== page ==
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The Top Father's Day Films Ever Made? Here Are Five Dads - Ranging from the Intellectual to the Pathological

'Father of the Bride': Steve Martin and Kimberly Williams. Top Five Father's Day Movies? From giant Gregory Peck to tyrant John Gielgud What would be the Top Five Father's Day movies ever made? Well, there have been countless films about fathers and/or featuring fathers of various sizes, shapes, and inclinations. In terms of quality, these range from the amusing – e.g., the 1950 version of Cheaper by the Dozen; the Oscar-nominated The Grandfather – to the nauseating – e.g., the 1950 version of Father of the Bride; its atrocious sequel, Father's Little Dividend. Although I'm unable to come up with the absolute Top Five Father's Day Movies – or rather, just plain Father Movies – ever made, below are the first five (actually six, including a remake) "quality" patriarch-centered films that come to mind. Now, the fathers portrayed in these films aren't all heroic, loving, and/or saintly paternal figures. Several are
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Oscar-Nominated Film Series: WB Queen Davis Sensational as Passionately Cold-Hearted Murderess

'The Letter' 1940, with Bette Davis 'The Letter' 1940 movie: Bette Davis superb in masterful studio era production Directed by William Wyler and adapted by Howard Koch from W. Somerset Maugham's 1927 play, The Letter is one of the very best films made during the Golden Age of the Hollywood studios. Wyler's unsparing, tough-as-nails handling of the potentially melodramatic proceedings; Bette Davis' complex portrayal of a passionate woman who also happens to be a self-absorbed, calculating murderess; and Tony Gaudio's atmospheric black-and-white cinematography are only a few of the flawless elements found in this classic tale of deceit. 'The Letter': 'U' for 'Unfaithful' The Letter begins in the dark of night, as a series of gunshots are heard in a Malayan rubber plantation. Leslie Crosbie (Bette Davis) walks out the door of her house firing shots at (barely seen on camera) local playboy Jeff Hammond, who falls dead on the ground.
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Remembering Actress Wright: Made Oscar History in Unmatched Feat to This Day

Teresa Wright movies: Actress made Oscar history Teresa Wright, best remembered for her Oscar-winning performance in the World War II melodrama Mrs. Miniver and for her deceptively fragile, small-town heroine in Alfred Hitchcock's mystery-drama Shadow of a Doubt, died at age 86 ten years ago – on March 6, 2005. Throughout her nearly six-decade show business career, Wright was featured in nearly 30 films, dozens of television series and made-for-tv movies, and a whole array of stage productions. On the big screen, she played opposite some of the most important stars of the '40s and '50s. It's a long list, including Bette Davis, Greer Garson, Gary Cooper, Myrna Loy, Ray Milland, Fredric March, Jean Simmons, Marlon Brando, Dana Andrews, Lew Ayres, Cornel Wilde, Robert Mitchum, Spencer Tracy, Joseph Cotten, and David Niven. Also of note, Teresa Wright made Oscar history in the early '40s, when she was nominated for each of her first three movie roles.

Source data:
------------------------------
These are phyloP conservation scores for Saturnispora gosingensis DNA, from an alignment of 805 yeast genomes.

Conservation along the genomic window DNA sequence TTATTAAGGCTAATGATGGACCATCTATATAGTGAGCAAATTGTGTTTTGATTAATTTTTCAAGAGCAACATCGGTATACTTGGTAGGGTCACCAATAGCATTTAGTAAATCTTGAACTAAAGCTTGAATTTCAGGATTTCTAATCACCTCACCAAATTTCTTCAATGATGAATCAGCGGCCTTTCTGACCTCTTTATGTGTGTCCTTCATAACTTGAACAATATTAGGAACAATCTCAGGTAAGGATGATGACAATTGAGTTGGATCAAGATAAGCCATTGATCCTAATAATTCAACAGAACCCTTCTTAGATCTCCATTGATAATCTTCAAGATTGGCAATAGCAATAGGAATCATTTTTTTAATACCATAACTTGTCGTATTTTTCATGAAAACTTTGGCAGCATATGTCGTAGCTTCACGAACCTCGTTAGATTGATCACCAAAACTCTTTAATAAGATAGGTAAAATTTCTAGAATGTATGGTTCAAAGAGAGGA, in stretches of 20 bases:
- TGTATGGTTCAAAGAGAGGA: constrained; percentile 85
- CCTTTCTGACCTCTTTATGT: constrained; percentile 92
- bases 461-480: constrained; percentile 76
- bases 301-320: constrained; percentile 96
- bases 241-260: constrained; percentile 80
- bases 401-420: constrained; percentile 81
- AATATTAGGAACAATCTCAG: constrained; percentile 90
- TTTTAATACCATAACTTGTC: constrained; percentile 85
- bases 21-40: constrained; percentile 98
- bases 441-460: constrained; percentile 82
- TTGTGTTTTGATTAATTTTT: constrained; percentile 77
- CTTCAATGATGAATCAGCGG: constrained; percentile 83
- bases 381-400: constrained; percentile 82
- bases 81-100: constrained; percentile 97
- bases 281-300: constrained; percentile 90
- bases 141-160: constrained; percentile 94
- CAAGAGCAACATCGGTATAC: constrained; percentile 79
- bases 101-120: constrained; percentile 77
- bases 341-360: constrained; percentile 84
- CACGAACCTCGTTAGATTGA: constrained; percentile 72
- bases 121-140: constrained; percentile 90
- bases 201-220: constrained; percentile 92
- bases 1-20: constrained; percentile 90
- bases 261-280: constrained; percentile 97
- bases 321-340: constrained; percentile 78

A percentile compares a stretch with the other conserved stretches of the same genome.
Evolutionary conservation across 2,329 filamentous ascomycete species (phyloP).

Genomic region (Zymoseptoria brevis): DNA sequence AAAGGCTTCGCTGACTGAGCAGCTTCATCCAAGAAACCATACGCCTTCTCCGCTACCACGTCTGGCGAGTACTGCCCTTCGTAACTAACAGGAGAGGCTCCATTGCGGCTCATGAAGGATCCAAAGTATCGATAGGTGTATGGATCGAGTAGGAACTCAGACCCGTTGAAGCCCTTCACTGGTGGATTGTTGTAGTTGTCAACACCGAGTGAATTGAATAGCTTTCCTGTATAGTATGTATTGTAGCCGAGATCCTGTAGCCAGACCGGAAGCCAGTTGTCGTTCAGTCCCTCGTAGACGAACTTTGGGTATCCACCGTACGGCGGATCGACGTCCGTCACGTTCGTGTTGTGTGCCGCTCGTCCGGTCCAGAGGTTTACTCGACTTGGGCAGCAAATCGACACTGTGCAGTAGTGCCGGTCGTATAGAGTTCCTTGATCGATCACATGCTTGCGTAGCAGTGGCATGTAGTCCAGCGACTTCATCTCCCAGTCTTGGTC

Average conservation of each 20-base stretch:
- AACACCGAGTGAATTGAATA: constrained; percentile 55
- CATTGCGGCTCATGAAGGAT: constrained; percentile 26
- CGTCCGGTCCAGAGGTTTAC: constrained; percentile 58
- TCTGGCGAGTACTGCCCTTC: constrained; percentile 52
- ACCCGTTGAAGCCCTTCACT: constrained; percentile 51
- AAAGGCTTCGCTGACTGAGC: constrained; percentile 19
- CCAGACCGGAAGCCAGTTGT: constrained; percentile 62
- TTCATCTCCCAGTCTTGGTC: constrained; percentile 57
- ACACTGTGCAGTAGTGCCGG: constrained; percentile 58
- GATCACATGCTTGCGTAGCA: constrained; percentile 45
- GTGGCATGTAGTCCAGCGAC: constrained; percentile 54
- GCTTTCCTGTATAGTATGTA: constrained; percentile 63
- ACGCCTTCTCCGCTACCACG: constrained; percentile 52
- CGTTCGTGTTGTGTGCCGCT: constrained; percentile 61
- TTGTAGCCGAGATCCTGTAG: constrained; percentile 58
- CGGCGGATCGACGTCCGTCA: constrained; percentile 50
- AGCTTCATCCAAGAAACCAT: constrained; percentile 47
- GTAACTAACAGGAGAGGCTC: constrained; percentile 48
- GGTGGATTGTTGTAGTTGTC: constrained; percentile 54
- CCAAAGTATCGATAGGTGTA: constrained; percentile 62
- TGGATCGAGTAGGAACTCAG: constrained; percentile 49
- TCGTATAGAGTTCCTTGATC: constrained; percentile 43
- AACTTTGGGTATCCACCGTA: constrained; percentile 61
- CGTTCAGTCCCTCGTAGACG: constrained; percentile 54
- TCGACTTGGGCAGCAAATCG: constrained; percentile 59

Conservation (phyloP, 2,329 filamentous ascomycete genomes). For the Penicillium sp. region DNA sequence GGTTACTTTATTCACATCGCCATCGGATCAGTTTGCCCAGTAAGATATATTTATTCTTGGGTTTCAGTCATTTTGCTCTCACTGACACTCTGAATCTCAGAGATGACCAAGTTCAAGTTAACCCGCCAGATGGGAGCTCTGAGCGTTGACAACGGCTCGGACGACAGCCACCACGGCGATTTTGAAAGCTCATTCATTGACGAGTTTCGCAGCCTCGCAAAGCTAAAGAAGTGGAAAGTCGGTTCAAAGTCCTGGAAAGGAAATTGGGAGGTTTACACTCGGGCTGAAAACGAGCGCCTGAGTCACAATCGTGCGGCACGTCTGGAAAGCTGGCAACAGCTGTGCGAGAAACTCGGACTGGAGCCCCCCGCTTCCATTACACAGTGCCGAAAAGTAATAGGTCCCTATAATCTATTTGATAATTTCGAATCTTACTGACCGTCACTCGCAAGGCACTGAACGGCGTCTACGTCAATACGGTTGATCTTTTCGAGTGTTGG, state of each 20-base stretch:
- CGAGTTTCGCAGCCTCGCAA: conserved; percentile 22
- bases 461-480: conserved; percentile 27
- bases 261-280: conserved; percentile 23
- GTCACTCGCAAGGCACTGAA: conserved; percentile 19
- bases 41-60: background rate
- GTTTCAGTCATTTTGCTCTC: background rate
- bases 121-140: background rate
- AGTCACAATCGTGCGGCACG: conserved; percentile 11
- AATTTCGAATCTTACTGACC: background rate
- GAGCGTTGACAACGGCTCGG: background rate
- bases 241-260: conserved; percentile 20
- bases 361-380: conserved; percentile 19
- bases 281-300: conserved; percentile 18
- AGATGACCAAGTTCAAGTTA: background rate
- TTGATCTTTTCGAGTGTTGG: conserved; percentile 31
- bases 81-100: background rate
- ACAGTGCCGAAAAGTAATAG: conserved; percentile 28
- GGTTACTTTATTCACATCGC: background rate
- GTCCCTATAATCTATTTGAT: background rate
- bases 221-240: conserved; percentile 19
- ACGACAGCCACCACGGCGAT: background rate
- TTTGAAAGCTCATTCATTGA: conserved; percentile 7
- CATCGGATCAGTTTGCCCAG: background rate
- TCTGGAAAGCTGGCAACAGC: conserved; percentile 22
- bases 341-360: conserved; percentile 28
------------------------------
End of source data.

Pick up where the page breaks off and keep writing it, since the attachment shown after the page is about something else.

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“Haht” of Gold: Top 10 Oscar-Winning Actors from Massachusetts

  • SoundOnSight
It is not too shabby in what the Northeast (New England) part of the United States has produced in terms of past and present actors/actresses making their show business dreams come true. Film careers can be a lot like ice cubes–they start out solid and cool but if you sit around in stagnation your efforts and hard work can melt away before one’s very eyes. Certainly no one can accuse this talented crop of thespians of being one-hit wonders on the big screen. After all, one does not become a recipient of an Academy Award by just sheer luck and charitable fortune.

As a native Bostonian and life long New Englander, I felt compelled to spotlight those Massachusetts-born and bred actors from the same region that had ultimate success on the big screen in winning the Oscar for their acting achievement and contribution to the motion picture industry.
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Dracula Actress Turns 103; Grandson Directed Different Kind of Vampire Movie (Think Twilight)

Lupita Tovar turns 103: Actress starred in Spanish-language ‘Dracula’ and in the first Mexican talkie, ‘Santa’ (photo: Lupita Tovar in ‘Santa’) Mexican actress Lupita Tovar, best remembered for the Spanish-language version of Dracula and for starring in the first Mexican talkie, Santa, turned 103 years old on Sunday, July 27, 2013. Tovar was born in 1910 in the city of Oaxaca, the capital of the Mexican state of the same name. In an interview with author Michael G. Ankerich (Mae Murray: The Girl with the Bee-Stung Lips) published on Ankerich’s site Close-ups and Long Shots, Tovar recalled her brief foray as a silent film actress at Fox (several years before it became 20th Century Fox): "Silent films were wonderful because you didn’t have to worry about your dialogue. You could say whatever you felt. We had music on the set all the time. It was absolutely wonderful." Unfortunately for Tovar, whose English was quite poor,